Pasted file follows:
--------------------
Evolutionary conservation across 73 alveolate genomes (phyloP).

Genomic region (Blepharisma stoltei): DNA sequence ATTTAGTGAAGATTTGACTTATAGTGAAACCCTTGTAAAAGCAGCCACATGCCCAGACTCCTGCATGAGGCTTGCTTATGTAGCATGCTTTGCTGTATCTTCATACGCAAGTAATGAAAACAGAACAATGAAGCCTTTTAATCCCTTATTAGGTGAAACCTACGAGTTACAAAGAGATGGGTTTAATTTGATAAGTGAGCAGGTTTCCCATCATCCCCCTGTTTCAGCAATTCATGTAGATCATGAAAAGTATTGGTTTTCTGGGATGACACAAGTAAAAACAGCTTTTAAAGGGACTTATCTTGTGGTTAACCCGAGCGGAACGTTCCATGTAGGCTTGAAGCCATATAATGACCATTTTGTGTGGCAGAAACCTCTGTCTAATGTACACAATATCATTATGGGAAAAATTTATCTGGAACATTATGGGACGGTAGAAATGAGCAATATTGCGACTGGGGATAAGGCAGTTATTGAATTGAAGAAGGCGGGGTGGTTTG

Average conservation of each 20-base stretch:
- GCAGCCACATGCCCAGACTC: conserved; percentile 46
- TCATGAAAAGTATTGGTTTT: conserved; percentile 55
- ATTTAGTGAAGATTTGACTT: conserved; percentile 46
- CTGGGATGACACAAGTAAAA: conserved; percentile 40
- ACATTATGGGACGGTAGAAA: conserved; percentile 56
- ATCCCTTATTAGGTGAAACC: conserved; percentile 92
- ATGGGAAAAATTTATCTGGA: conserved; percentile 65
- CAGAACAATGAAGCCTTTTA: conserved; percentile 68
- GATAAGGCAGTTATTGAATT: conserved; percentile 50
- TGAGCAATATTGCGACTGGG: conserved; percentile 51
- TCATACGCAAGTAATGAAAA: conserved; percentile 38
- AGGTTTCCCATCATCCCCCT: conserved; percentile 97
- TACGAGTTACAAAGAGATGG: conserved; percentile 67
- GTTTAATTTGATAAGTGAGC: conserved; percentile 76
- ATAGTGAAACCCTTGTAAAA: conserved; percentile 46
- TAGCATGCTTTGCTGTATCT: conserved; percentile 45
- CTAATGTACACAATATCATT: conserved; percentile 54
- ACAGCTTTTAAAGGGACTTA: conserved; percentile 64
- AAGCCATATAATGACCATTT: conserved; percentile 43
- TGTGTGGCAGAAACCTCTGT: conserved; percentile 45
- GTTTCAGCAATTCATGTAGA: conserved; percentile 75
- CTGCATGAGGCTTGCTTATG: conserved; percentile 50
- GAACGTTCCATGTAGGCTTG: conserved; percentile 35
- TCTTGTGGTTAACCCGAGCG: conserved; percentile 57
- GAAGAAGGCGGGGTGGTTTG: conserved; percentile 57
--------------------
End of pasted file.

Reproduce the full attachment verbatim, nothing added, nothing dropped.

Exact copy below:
Evolutionary conservation across 73 alveolate genomes (phyloP).

Genomic region (Blepharisma stoltei): DNA sequence ATTTAGTGAAGATTTGACTTATAGTGAAACCCTTGTAAAAGCAGCCACATGCCCAGACTCCTGCATGAGGCTTGCTTATGTAGCATGCTTTGCTGTATCTTCATACGCAAGTAATGAAAACAGAACAATGAAGCCTTTTAATCCCTTATTAGGTGAAACCTACGAGTTACAAAGAGATGGGTTTAATTTGATAAGTGAGCAGGTTTCCCATCATCCCCCTGTTTCAGCAATTCATGTAGATCATGAAAAGTATTGGTTTTCTGGGATGACACAAGTAAAAACAGCTTTTAAAGGGACTTATCTTGTGGTTAACCCGAGCGGAACGTTCCATGTAGGCTTGAAGCCATATAATGACCATTTTGTGTGGCAGAAACCTCTGTCTAATGTACACAATATCATTATGGGAAAAATTTATCTGGAACATTATGGGACGGTAGAAATGAGCAATATTGCGACTGGGGATAAGGCAGTTATTGAATTGAAGAAGGCGGGGTGGTTTG

Average conservation of each 20-base stretch:
- GCAGCCACATGCCCAGACTC: conserved; percentile 46
- TCATGAAAAGTATTGGTTTT: conserved; percentile 55
- ATTTAGTGAAGATTTGACTT: conserved; percentile 46
- CTGGGATGACACAAGTAAAA: conserved; percentile 40
- ACATTATGGGACGGTAGAAA: conserved; percentile 56
- ATCCCTTATTAGGTGAAACC: conserved; percentile 92
- ATGGGAAAAATTTATCTGGA: conserved; percentile 65
- CAGAACAATGAAGCCTTTTA: conserved; percentile 68
- GATAAGGCAGTTATTGAATT: conserved; percentile 50
- TGAGCAATATTGCGACTGGG: conserved; percentile 51
- TCATACGCAAGTAATGAAAA: conserved; percentile 38
- AGGTTTCCCATCATCCCCCT: conserved; percentile 97
- TACGAGTTACAAAGAGATGG: conserved; percentile 67
- GTTTAATTTGATAAGTGAGC: conserved; percentile 76
- ATAGTGAAACCCTTGTAAAA: conserved; percentile 46
- TAGCATGCTTTGCTGTATCT: conserved; percentile 45
- CTAATGTACACAATATCATT: conserved; percentile 54
- ACAGCTTTTAAAGGGACTTA: conserved; percentile 64
- AAGCCATATAATGACCATTT: conserved; percentile 43
- TGTGTGGCAGAAACCTCTGT: conserved; percentile 45
- GTTTCAGCAATTCATGTAGA: conserved; percentile 75
- CTGCATGAGGCTTGCTTATG: conserved; percentile 50
- GAACGTTCCATGTAGGCTTG: conserved; percentile 35
- TCTTGTGGTTAACCCGAGCG: conserved; percentile 57
- GAAGAAGGCGGGGTGGTTTG: conserved; percentile 57